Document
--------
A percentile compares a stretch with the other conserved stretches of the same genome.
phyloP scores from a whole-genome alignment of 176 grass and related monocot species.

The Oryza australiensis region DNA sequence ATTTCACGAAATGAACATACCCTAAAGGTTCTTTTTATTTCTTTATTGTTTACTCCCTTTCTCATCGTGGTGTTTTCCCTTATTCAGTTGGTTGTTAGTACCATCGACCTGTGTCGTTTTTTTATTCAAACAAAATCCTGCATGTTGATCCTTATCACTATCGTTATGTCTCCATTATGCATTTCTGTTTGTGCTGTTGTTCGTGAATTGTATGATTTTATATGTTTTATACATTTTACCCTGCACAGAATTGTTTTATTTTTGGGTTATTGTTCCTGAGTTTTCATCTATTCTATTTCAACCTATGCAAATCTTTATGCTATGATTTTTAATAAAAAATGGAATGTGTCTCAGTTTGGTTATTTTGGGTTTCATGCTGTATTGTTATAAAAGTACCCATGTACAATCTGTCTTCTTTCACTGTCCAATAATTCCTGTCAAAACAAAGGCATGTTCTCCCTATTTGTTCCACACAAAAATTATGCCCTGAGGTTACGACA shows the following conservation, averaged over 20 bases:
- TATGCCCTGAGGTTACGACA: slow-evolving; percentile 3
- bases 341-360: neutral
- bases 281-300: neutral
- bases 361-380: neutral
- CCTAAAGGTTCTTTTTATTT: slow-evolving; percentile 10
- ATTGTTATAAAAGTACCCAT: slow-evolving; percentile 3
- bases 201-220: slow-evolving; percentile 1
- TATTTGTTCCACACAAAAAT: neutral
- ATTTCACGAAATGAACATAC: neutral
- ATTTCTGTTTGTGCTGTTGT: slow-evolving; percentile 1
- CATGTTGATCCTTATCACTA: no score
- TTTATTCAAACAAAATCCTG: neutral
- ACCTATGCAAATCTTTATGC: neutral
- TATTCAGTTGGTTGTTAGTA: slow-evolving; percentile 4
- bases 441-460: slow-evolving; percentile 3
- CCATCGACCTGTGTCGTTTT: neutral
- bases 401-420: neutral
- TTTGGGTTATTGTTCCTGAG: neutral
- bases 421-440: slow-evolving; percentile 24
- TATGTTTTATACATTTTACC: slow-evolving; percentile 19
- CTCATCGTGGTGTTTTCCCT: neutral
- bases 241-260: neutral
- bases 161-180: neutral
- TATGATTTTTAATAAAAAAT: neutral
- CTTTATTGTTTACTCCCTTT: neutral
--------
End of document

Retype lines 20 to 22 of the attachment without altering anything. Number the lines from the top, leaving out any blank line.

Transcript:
- bases 401-420: neutral
- TTTGGGTTATTGTTCCTGAG: neutral
- bases 421-440: slow-evolving; percentile 24